EU calls for crackdown on smuggling
Tuesday, 02 September 2014 19:47
The EU has urged Spain and Gibraltar to crack down on tobacco smuggling across the border between the two countries, citing concerns about the possible involvement of organised crime. At the end of a one-year investigation, the European Anti-Fraud Office (Olaf) said in a statement that it had "raised a number of concerns" to UK and Spanish officials regarding its investigation into the increase of cigarette smuggling across the frontier. Olaf noted "a significant increase in the size of the Gibraltar market for cigarettes over the past four years" and that "the concerns include indications of the involvement of organised crime". The investigation was sparked by a complaint from Spanish authorities to the EU that between 2006 and 2011, the amount of tobacco brought into Gibraltar had nearly tripled. According to Spanish figures, 117 million packs were brought in in 2013 - a figure excessive for the 30,000 or so inhabitants of Gibraltar. "Every resident of Gibraltar, including children who are nursing, would have to smoke nine packs of cigarettes each day," one government source told El País newspaper. The Spanish government has claimed that at least a third of the packs are smuggled into Spain. Costing around €26 a carton, tobacco prices in Gibraltar are much cheaper than in Spain, where the cost is between €40 to €44.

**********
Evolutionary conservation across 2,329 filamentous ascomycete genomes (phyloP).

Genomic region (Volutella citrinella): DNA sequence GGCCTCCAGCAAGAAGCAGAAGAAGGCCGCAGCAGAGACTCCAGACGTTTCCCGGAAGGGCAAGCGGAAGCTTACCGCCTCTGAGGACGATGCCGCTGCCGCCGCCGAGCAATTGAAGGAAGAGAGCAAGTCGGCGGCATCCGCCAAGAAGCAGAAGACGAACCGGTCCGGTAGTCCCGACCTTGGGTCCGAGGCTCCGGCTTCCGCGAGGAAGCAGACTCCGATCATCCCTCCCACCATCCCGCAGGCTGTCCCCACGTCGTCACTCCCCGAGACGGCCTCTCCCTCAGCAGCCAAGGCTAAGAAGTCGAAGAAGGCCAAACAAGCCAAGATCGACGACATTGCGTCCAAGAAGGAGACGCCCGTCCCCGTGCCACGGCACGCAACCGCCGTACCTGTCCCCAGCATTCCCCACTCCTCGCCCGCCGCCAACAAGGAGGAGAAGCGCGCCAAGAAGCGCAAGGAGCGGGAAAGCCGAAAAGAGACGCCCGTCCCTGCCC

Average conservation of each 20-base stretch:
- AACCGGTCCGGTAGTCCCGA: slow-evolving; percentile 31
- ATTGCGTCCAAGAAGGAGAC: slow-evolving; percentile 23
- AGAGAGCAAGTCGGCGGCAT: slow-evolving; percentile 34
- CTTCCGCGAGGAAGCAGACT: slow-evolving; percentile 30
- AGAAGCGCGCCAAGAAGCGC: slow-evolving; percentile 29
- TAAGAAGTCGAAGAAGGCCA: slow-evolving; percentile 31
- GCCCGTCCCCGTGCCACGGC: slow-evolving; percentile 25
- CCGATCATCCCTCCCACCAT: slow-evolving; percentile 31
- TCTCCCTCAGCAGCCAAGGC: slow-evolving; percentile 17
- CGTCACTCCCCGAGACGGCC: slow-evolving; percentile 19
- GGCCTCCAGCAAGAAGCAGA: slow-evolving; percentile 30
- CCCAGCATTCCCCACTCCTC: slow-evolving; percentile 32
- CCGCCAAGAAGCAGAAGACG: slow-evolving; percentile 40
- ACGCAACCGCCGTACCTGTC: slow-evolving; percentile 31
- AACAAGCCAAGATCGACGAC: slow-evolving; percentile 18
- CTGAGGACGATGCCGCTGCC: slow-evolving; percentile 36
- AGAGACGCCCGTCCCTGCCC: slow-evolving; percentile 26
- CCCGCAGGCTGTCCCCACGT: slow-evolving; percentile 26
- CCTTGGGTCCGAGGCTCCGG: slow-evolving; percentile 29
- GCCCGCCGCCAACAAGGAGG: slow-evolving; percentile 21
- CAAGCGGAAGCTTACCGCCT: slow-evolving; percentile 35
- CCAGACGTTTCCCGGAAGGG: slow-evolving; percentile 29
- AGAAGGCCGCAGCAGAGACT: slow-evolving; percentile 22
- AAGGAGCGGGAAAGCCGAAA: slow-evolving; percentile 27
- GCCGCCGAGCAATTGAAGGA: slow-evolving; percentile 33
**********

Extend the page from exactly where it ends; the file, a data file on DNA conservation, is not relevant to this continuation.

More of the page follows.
Noting that its only role is to carry out administrative investigations, Olaf called on Spain and Gibraltar, via the UK Representation to the EU, to "initiate judicial proceedings" related to the concerns raised in the report. The Spanish authorities have welcomed the Olaf findings. "Spain's only goal is to ensure that international and EU laws are followed," Foreign Minister José Manuel García-Margallo told reporters on Sunday. The National Court's Prosecutor's Office has announced that it will open an investigation into the matter in the coming weeks.
A Foreign Office spokeswoman said: "The Olaf report raises concerns about cigarette smuggling over the frontier, an illicit market in southern Spain, and the involvement of organised crime. Following its most recent visit to the Gibraltar-Spain border, the European Commission recognised the commitment the Government of Gibraltar has made to tackle tobacco smuggling and the significant steps taken to date, including restricting the number of cigarettes allowed in the area around the land border to 200 per person.
"The Government of Gibraltar remains ready to work directly with their Spanish counterparts to tackle this issue. But at the same time, the Commission raised concern about the lack of progress by the Spanish in addressing its recommendations and said that the Spanish checks giving rise to several hours waiting times at the Gibraltar/Spain border are disproportionate, a point that the UK government has made consistently clear for some time."